March is Colorectal Cancer Awareness Month and it’s worth learning more about the risks and the prevention options: In 2018, more than 135,000 people will be diagnosed with this highly preventable disease. Colon cancer and rectal cancer can be prevented. Screening can detect colorectal cancer early — when it is most curable.

All adults (men AND women) over the age of 50 are at risk for colorectal cancer and should be screened for polyps and cancer. People with higher risk (possibly because of another condition or a family history) should work with a doctor to develop a more individualized screening plan.

Risk factors

The American Cancer Society offers a comprehensive list of risk and prevention factors broken down into factors you can change, and ones that you cannot change.

Among those you can change are lifestyle related factors: Low physical activity, obesity, certain types of diets, smoking and heavy alcohol use might increase a person’s chance of developing colorectal polyps or colorectal cancer. The good news is that you can control these!

Among the most common factors you can’t change include:

  • Age – over 90% of those with colorectal cancer are age 50+
  • Personal history – people with a history of colon polyps, colon cancer, rectal cancer or other cancers may be at an increased risk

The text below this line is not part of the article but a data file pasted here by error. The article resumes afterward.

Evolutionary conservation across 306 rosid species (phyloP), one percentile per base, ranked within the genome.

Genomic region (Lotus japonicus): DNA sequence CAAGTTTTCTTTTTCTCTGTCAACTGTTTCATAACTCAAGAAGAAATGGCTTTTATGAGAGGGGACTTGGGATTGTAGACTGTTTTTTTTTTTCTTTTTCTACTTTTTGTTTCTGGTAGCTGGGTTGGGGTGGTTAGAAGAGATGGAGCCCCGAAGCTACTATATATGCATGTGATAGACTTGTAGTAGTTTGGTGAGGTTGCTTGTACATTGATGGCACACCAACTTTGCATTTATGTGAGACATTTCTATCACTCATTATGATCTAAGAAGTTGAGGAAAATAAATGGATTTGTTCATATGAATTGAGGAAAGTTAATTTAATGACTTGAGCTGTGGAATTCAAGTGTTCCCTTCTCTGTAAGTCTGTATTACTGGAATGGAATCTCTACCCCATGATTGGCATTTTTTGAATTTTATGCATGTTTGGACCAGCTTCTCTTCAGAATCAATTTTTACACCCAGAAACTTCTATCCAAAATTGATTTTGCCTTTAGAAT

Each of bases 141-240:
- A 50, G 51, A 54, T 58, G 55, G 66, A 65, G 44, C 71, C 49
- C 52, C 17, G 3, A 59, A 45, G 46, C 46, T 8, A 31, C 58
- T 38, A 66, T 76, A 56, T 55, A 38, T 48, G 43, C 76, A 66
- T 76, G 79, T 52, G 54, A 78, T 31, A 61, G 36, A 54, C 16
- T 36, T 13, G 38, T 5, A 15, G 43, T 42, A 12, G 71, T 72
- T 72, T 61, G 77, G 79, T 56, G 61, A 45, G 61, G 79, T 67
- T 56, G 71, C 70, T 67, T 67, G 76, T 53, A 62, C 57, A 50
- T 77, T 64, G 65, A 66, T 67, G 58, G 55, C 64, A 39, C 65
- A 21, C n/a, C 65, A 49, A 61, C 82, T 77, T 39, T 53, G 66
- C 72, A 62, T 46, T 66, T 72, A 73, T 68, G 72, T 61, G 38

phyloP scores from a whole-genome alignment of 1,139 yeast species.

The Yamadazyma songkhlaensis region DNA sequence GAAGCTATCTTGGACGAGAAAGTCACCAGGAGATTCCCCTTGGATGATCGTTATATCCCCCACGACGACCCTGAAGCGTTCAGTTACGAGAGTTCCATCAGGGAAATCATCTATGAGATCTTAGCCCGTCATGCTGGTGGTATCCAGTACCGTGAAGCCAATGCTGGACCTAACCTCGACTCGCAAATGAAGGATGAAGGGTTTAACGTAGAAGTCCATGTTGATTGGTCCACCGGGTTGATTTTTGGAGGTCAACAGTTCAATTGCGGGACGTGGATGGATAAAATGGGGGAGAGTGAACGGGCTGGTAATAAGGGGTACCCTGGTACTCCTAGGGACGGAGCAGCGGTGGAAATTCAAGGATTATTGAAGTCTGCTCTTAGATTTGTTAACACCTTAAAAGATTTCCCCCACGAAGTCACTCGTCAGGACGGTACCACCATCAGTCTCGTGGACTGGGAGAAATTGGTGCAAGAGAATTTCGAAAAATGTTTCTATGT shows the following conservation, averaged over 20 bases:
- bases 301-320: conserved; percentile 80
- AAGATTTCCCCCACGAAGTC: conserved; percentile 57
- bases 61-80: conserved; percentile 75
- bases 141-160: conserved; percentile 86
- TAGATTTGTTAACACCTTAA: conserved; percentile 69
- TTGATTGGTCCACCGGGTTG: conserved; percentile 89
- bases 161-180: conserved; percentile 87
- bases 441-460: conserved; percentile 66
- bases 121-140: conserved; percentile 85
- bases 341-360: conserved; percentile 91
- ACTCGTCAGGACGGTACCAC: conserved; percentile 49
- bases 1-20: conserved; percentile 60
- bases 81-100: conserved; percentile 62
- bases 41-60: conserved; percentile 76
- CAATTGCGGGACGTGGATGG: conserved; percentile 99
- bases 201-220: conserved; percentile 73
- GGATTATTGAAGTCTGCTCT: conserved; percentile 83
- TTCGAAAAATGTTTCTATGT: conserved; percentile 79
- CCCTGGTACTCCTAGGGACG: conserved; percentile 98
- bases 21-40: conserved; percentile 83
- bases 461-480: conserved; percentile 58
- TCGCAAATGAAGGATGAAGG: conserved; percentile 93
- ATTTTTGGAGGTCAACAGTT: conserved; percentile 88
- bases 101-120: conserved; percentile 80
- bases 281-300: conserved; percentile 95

• Inflmmatory Bowel Disorders – if you have ulcerative colitis, Crohn’s Disease or other bowel disorders, you are at a higher risk
  • Family history – Generally, screening for family members is recommended to begin 10 years prior to the survivor’s age of diagnosis
  • Type 2 Diabetes
  • Certain inherited conditions

Learn more about Prevention
While there is no sure way to prevent colorectal cancer, you there are certain risk factors you can control – and screenings are also a powerful way to prevent cancer. The importance of screenings can’t be over-emphasized:

“From the time the first abnormal cells start to grow into polyps, it usually takes about 10 to 15 years for them to develop into colorectal cancer. With regular screening, most polyps can be found and removed before they have the chance to turn into cancer. Screening can also find colorectal cancer early, when it is highly curable.”

Learn more about prevention and learn the American Cancer Society Recommendations for Colorectal Cancer Early Detection. The ACA offers recommended screenings and tests for people at average risk and for people at increased or high risk.

What else you can do: March 19 Dress in Blue Day

On Dress in Blue Day you can join our mission to end colorectal cancer within our lifetime. By wearing blue and raising funds to support the Colorectal Cancer Alliance, you and your peers become part of a nation of passionate allies, taking on this senseless killer.


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